Aaron lives with his mum and older brother in a small town on the edge of a rainforest in tropical Far North Queensland. He’s sick of being the little brother, left out of all the interesting stuff the older kids get up to.
So when he meets Damon, he’s keen to impress him. It’s all going well, until Damon suggests they break into the church. Aaron is nervous and uncomfortable with the idea. But he can’t back out now—he’s only just beginning to be accepted.
When the theft is reported in the local newspaper and the police knock on the door, Aaron finds himself hiding the truth in a tangle of lies. And before long his deep sense of guilt and fear of being found out overwhelm him.
And then, when he discovers that the mudcod in the old bath in the backyard—the fish he’d caught in the river in the rainforest—are the rainfish of local legend, he becomes convinced that he is responsible for the terrible rainstorms and floods that devastate the town.
Debut author Andrew Paterson was brought up, and currently lives and works, in Far North Queensland, where Rainfish is set. Rainfish is also the winner of the 2020 Text Prize.
Rainfish is one of the most impactful middle-grade novels I’ve read. It authentically demonstrates the realities of conformity and trying to fit in as you’re discovering who you are. The story may be set in the offline era of the 80s, but Rainfish’s poignant messages prove to be timeless, one which today’s readers are sure to relate to at every turn of the page—I know I did.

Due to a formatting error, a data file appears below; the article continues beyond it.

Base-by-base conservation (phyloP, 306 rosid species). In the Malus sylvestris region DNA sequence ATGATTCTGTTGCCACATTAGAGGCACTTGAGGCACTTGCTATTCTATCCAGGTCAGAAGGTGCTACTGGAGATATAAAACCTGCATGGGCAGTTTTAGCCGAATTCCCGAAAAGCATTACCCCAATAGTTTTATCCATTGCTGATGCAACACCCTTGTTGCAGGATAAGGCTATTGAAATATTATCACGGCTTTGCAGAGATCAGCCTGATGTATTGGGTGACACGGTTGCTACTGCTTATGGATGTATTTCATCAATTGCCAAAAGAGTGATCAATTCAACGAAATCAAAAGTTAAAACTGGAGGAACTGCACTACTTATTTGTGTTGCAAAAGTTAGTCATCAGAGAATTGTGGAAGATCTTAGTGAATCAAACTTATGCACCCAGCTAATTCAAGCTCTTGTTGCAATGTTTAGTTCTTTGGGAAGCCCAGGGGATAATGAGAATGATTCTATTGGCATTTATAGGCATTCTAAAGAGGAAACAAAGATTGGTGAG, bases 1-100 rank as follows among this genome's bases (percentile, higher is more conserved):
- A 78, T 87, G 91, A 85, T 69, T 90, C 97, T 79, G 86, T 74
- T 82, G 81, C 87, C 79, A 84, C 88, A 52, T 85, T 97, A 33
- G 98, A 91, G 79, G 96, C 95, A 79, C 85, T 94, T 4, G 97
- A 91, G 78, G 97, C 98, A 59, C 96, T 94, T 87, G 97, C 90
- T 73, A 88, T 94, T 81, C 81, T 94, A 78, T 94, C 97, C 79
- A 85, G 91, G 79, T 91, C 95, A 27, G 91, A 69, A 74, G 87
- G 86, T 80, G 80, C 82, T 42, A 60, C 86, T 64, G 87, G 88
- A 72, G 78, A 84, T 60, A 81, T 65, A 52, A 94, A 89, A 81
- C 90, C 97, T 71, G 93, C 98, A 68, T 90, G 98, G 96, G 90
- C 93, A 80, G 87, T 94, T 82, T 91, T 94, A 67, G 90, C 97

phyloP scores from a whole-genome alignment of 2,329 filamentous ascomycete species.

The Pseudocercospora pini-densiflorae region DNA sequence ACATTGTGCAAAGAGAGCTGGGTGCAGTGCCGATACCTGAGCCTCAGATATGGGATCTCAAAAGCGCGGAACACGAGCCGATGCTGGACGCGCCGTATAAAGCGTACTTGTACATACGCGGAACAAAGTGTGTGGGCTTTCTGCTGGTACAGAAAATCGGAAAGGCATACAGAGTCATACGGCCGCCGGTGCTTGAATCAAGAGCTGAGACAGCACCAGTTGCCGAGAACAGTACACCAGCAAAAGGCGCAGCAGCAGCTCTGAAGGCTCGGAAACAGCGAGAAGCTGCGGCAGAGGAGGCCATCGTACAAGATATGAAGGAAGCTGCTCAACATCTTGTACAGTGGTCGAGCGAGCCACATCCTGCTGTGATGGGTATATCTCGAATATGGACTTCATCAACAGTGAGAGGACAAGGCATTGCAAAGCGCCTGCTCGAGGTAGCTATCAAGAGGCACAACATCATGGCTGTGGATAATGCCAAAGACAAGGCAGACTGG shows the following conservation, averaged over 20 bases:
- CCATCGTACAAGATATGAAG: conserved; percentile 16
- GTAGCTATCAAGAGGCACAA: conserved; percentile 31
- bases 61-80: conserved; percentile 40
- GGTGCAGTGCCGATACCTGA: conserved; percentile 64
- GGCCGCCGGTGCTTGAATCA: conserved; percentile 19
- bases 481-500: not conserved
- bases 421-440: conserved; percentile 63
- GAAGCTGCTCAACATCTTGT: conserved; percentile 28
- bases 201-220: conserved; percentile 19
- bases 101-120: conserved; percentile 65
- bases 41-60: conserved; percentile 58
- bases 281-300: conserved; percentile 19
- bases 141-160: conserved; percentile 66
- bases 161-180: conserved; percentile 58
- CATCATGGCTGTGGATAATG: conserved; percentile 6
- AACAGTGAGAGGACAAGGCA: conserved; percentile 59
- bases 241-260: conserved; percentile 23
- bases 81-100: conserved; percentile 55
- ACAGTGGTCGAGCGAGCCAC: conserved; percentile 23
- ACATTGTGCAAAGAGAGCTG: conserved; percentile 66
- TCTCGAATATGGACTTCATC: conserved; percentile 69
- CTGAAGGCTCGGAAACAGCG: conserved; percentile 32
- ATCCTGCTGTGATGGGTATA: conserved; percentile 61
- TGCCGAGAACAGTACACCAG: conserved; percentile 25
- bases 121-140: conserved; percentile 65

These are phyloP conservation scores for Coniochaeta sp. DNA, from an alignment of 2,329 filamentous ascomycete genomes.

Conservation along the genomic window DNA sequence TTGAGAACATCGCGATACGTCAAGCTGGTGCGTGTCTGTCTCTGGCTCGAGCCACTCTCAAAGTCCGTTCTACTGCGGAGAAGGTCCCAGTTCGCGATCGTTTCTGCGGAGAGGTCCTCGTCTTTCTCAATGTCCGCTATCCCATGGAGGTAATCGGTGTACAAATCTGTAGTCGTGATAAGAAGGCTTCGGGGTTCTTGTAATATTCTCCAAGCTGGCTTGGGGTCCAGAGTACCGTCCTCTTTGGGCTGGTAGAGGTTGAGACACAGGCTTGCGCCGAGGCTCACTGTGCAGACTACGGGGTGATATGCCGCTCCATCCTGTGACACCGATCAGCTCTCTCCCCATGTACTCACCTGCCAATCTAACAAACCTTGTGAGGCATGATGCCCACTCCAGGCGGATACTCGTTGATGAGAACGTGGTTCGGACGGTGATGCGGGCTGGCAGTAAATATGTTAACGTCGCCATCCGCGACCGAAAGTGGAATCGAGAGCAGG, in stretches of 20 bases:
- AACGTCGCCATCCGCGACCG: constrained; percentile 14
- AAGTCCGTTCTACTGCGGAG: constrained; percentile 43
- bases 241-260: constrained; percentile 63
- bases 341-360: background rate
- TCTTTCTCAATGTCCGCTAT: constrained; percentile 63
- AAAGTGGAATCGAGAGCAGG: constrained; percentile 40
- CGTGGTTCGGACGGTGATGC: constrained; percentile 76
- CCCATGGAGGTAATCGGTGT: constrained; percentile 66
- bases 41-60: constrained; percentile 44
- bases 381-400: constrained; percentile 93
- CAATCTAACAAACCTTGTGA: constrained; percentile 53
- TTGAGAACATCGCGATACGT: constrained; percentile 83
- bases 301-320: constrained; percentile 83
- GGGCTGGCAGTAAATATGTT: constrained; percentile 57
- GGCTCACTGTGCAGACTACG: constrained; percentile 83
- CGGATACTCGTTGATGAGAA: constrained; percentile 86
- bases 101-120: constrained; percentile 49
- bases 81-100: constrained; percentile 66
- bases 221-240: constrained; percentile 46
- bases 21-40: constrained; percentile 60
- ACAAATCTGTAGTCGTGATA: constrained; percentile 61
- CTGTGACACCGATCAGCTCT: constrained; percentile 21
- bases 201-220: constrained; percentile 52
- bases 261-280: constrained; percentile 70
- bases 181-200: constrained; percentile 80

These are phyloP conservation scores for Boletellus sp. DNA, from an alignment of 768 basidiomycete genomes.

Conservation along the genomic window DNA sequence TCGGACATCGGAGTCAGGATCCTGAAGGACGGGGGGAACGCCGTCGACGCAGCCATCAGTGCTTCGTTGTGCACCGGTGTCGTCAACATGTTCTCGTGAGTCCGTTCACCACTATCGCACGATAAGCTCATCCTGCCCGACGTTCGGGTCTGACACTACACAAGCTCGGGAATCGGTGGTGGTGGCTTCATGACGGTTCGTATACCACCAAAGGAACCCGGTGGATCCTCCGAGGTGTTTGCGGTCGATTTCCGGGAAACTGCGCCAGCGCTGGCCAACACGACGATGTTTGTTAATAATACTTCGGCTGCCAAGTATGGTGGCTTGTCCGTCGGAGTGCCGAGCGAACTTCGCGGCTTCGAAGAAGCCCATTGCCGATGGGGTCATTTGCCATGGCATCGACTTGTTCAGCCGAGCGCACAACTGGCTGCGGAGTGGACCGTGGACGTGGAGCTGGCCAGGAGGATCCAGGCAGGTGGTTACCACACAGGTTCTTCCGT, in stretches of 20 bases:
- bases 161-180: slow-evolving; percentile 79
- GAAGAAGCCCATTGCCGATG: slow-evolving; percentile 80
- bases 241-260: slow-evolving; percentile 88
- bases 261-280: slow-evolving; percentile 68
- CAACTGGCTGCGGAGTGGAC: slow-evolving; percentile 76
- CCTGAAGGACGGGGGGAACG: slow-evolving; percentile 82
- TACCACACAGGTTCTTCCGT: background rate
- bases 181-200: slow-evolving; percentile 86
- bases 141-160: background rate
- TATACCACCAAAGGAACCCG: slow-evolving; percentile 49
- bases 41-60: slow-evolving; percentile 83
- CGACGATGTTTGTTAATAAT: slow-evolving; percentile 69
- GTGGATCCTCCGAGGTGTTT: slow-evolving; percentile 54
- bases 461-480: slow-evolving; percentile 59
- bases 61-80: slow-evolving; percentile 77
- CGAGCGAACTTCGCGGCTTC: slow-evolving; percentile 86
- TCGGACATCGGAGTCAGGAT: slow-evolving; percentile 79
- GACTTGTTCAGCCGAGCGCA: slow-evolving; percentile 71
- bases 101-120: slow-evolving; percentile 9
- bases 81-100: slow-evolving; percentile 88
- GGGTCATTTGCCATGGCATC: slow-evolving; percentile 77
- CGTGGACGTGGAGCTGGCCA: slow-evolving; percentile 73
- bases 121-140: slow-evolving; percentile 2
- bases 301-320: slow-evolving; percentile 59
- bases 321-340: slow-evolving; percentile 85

Paterson’s portrayal of family dynamics took me through a wave of emotions and feelings. As a middle child, I could empathise with both Aaron and Connor in a range of ways, and as an adult I could even relate to their mother. This is one of those novels you can revisit at different stages of your life and take in something new each time.
Rainfish is a delightful middle-grade novel exploring childhood innocence, and a warm and humorous portrayal of a young boy trying to undo an impulsive mistake. I was drawn to the way Paterson portrays the complex in a beautifully simplistic way, making it impactful yet digestible for readers aged 10+. I couldn’t recommend it more.